Music: Black, White & Blue: A Sociological Survey of the Use and Misuse of Afro-American Music by Ortiz M. WaltonOrtiz M. Walton was a musician and music scholar, as well as being heavily involved and active in African American studies. He was the first African American member of the Buffalo (New York) Philharmonic Orchestra. He earned his doctoral degree in sociology at UC Berkeley and spent the last years of his life in the Bay Area.
Music: Black, White And Blue would seem to be a book about music; jazz, for the most part, in this case. However, it probably served the higher purpose at the time of its publication of being a form of protest of white jazz musicians doing their best to play African American music and reaping all the benefits from it while excluding their African American counterparts from sharing in those benefits. I don’t need to go into this because it is a known fact that this took place throughout the 20th century. It was not until fairly recently, it seems to me, that these tables have turned, especially with hip hop’s ascension to perhaps the most popular “style” of music in the world.
There is a great deal of righteous vitriol from Ortiz when he writes about the exclusion of African American musicians from classical orchestras, the vast disparity in funding for white orchestras versus African American orchestras, the vilification and persecution of African American be bop musicians, etc. He argues that jazz should be viewed as the African American form of classical music, which is an interesting idea, perhaps, but perhaps no longer important or relevant. This book is a clear snapshot of a time when racism, in all its forms, was more sanctioned and accepted than I’d like to believe it is now. Now, at least, racism is called out by the media and racists are ridiculed and scorned.
Regardless of the modern relevancy of this book, it’s full of interesting information and thought provoking ideas. While I don’t feel motivated or even that qualified to discuss the bigger, deeper ideas of racism and social prejudice, I did take away a great deal from reading Walton’s work. Most of this, of course, is of the musical variety.
Walton speculates that the practice of referring to songs as “numbers” came from the practice of ragtime musicians clipping the song titles off their sheet music so no one would know what they were playing. Each piece was then numbered and referred to by those numbers. Thus, “For this next number” and so forth. Similarly, later jazz musicians would play with their backs to the audience or a handkerchief draped over their fingering hand so no one could copy their fingerings.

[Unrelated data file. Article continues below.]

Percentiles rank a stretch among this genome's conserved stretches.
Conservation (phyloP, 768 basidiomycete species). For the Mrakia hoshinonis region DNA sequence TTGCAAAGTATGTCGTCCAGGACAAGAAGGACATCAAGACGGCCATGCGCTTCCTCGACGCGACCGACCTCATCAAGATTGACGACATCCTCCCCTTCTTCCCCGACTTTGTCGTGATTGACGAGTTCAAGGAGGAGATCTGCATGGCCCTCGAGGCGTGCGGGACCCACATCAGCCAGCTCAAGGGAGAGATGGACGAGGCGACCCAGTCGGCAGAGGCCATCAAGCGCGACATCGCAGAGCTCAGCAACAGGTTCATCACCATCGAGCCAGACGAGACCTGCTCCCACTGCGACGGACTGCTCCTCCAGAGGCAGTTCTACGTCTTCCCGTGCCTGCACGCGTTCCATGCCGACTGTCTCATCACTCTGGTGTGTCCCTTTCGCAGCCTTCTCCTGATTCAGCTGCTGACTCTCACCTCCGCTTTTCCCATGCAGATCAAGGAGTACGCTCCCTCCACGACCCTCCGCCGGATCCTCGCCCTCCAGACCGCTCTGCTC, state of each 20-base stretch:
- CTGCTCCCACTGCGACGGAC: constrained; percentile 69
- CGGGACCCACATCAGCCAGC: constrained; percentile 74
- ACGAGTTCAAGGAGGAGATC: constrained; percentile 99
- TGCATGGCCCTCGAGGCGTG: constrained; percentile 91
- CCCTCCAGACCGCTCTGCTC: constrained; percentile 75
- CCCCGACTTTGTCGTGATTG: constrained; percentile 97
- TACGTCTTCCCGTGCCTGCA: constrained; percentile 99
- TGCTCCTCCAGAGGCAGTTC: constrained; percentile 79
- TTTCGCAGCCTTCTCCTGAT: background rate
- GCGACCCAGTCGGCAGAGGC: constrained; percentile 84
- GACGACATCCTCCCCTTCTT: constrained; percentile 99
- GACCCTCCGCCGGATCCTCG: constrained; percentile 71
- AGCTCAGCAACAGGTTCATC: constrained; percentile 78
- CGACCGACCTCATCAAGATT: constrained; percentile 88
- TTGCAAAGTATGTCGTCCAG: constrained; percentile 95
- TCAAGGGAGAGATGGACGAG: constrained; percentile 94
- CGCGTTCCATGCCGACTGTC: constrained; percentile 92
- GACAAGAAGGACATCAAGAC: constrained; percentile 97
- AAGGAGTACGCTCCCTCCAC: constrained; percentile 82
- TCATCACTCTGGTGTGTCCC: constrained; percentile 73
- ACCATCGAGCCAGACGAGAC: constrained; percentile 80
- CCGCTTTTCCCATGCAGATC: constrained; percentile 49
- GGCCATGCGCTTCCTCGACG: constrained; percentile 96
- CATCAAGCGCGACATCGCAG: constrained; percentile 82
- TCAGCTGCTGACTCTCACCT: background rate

I loved the part where Walton criticized jazz critics and their penchant for identifying new fads and trends. He states that jazz seems to have been broken into ten year units by jazz critics, whereas classical music is looked at in hundred year units, the idea being that one cannot tell what happened and how without quite a long period of removal and hindsight.
One thing I didn’t buy was Walton’s statement, “White groups like The Beatles were able, through electrically powered instruments, to achieve simulation of the power and emotional intensity that heretofore had been produced entirely without, or with a minimum of, such aids by black musicians.” The fact is, The Beatles were preceded by a long line of African American musicians who developed the fine tradition of plugging in and turning up. The bands of Howlin’ Wolf and Muddy Waters then Ike Turner and B. B. King and so on played loud, amplified, electric music (blues, R&B) that provided the inspiration for rock ‘n’ roll, which ultimately turned into plain old rock in the 60’s. That’s not to say these bands weren’t influenced by jazz, but that was not where the primary inspiration was drawn.